2. CNN Lets Clintonista Denounce McCain's 'Hypocrisy' on Hamas, But
3. Shuster: Bush's Remarks 'Intellectually Grotesque and Dishonest'
4. AP: 'There's Ample Evidence that Obama is Something Special'
5. ABC Launches PC Investigation Into Obama 'Sweetie-Gate'
6. HBO's 'Recount' Movie: Favors Democrats, Harris as Cruella De Vil
The ABC, CBS and NBC evening newscasts on Friday conveyed Barack Obama's charge of hypocrisy by John McCain on dealing with Hamas, all based on one January 28, 2006 soundbite fed to them by the Obama campaign via the Huffington Post -- "They're the government, and sooner or later we're going to have to deal with them in one way or another" -- though, in fact, in an interview that same day with CNN, in the same snowy setting, McCain made clear the U.S. could deal with Hamas only if it were to "renounce" its "commitment to the extinction of the state of Israel. Then we can do business again."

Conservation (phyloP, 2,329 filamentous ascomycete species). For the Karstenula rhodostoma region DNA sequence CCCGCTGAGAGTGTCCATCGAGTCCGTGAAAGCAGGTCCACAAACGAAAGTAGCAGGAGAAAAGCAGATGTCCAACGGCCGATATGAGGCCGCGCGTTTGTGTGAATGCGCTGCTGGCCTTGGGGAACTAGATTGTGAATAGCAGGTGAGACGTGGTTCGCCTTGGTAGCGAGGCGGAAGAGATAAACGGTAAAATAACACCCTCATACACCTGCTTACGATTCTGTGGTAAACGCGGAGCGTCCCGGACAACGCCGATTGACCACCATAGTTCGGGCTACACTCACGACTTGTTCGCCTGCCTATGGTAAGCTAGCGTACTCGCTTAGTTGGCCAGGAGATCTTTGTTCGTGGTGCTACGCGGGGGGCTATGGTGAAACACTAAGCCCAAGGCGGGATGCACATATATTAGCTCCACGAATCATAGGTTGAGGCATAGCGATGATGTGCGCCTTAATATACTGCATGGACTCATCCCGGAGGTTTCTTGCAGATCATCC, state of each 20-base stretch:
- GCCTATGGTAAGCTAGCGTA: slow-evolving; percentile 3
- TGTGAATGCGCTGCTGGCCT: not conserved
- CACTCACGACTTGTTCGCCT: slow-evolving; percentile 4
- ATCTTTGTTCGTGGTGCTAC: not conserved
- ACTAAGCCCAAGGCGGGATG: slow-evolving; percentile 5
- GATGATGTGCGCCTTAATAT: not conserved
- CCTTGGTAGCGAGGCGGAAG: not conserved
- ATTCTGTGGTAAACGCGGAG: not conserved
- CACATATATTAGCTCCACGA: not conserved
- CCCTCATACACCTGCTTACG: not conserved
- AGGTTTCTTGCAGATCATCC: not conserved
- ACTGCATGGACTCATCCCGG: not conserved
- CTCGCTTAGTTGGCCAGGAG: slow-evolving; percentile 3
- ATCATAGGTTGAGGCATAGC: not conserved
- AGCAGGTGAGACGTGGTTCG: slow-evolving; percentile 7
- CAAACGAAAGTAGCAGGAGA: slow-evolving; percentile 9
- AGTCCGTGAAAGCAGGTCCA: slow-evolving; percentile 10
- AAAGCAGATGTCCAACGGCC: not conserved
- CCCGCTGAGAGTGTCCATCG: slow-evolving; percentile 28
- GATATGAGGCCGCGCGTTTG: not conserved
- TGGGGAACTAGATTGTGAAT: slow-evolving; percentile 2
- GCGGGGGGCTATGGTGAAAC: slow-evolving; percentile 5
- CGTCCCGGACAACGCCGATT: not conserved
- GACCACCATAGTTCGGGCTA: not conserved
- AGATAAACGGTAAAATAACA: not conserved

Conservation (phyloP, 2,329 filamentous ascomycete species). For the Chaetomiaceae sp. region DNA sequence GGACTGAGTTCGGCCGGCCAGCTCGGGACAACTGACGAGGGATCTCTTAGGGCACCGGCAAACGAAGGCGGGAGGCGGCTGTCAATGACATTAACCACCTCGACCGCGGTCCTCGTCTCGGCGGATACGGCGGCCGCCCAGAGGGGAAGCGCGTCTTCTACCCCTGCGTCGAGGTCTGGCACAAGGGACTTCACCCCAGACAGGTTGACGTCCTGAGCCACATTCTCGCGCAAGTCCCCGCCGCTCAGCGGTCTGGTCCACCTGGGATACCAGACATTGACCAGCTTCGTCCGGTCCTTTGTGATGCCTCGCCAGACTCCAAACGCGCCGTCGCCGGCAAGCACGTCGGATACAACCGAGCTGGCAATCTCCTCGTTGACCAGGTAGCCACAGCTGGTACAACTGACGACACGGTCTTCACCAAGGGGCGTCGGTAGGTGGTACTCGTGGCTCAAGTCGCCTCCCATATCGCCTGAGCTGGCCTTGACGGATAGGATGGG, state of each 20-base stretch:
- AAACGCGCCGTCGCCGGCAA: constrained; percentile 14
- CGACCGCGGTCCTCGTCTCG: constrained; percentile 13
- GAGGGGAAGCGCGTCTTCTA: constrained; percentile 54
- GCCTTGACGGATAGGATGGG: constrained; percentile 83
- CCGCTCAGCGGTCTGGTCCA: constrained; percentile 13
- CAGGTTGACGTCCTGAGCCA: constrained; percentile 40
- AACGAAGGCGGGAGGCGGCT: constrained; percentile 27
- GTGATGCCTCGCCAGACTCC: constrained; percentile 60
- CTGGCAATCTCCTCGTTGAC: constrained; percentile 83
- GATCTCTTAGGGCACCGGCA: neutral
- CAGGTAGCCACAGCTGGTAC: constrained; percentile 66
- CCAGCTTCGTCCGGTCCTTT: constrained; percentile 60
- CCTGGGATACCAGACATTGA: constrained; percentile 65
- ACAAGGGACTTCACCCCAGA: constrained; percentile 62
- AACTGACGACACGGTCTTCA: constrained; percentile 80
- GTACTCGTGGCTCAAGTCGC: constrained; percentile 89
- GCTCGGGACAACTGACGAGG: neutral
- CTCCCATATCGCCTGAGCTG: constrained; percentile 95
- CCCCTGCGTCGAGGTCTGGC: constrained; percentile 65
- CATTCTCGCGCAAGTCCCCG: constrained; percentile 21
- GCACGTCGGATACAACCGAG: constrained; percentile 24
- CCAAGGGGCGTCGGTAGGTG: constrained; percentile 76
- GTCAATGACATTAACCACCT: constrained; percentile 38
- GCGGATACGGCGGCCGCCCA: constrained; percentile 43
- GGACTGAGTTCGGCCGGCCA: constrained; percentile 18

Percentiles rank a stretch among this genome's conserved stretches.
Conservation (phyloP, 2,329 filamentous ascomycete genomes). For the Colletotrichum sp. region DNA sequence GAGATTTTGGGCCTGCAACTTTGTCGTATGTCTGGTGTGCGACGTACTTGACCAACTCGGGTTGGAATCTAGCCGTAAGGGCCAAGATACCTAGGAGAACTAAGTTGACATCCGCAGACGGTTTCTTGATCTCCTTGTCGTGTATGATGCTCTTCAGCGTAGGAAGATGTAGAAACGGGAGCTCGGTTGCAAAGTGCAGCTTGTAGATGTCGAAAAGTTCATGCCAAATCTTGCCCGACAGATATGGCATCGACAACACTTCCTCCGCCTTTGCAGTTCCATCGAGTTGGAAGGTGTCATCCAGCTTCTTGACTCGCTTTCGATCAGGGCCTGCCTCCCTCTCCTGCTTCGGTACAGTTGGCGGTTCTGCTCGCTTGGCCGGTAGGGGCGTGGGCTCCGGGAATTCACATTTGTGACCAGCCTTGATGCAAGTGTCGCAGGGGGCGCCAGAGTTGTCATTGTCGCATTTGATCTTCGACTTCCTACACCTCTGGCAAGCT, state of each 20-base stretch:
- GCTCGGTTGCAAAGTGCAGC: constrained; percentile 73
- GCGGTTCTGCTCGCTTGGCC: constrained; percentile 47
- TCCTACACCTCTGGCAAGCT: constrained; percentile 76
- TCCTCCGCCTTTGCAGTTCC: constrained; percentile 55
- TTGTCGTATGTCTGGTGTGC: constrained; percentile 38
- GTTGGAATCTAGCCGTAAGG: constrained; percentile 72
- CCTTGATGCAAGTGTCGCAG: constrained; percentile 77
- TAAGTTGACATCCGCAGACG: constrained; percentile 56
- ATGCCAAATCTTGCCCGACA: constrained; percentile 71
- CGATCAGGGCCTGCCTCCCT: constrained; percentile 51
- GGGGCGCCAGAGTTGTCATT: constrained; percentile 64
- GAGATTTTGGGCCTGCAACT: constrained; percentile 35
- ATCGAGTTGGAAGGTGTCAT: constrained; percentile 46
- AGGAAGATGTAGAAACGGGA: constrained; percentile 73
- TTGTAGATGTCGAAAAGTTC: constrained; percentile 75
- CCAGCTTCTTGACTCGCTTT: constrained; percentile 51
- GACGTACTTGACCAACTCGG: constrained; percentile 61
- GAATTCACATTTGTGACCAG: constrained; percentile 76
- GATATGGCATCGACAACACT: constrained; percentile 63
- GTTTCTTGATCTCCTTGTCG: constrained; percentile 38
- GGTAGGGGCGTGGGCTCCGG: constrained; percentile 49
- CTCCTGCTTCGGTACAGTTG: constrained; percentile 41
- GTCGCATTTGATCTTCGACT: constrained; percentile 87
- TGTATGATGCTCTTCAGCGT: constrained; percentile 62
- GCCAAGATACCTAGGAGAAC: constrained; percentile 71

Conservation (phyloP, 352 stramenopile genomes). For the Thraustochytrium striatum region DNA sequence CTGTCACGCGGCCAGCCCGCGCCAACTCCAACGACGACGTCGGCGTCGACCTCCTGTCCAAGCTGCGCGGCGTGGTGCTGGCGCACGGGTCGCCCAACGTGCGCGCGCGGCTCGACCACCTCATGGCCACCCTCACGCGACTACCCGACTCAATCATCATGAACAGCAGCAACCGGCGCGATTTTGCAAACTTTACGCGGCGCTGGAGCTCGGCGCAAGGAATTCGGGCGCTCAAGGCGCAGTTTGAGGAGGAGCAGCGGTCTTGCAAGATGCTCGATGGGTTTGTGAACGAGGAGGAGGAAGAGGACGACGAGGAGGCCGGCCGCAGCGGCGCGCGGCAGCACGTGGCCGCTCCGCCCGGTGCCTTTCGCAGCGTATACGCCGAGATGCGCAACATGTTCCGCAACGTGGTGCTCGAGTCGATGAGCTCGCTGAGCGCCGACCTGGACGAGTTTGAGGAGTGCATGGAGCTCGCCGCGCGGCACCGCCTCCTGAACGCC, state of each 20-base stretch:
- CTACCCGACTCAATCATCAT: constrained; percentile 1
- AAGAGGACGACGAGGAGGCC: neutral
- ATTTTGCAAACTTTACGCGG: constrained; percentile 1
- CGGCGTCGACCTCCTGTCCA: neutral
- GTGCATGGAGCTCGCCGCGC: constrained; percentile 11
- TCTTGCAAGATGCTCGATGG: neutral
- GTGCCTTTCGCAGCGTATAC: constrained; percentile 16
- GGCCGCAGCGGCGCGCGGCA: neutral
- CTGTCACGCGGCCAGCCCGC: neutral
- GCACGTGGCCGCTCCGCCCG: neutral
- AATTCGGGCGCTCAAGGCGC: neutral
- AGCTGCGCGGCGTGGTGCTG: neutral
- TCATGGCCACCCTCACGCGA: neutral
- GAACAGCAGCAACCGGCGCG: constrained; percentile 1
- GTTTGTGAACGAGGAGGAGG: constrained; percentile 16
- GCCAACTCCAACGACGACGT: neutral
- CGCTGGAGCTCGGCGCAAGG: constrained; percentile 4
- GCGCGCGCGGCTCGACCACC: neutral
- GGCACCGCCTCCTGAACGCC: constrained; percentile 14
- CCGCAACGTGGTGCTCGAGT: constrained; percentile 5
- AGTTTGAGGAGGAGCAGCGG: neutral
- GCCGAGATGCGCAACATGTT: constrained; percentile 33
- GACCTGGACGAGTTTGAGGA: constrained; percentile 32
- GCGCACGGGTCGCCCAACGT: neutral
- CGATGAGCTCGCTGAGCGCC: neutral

CBS's Dean Reynolds presumed Obama had caught McCain in a flip-flop: "Obama called McCain a hypocrite for backing Bush, and pointed to an earlier statement McCain had made about Hamas, which runs the Gaza strip." After the "they're the government, and sooner or later we're going to have to deal with them in one way or another" McCain soundbite, Reynolds reported that "today McCain clarified," as if he had to adjust his earlier view. On NBC, Lee Cowan highlighted how "Obama pointed to this interview two years ago when the Arizona Senator seemed to hint that eventually talking with Hamas might well be a political necessity." Following the clip, Cowan allowed: "McCain says, though, that quote was taken out of context."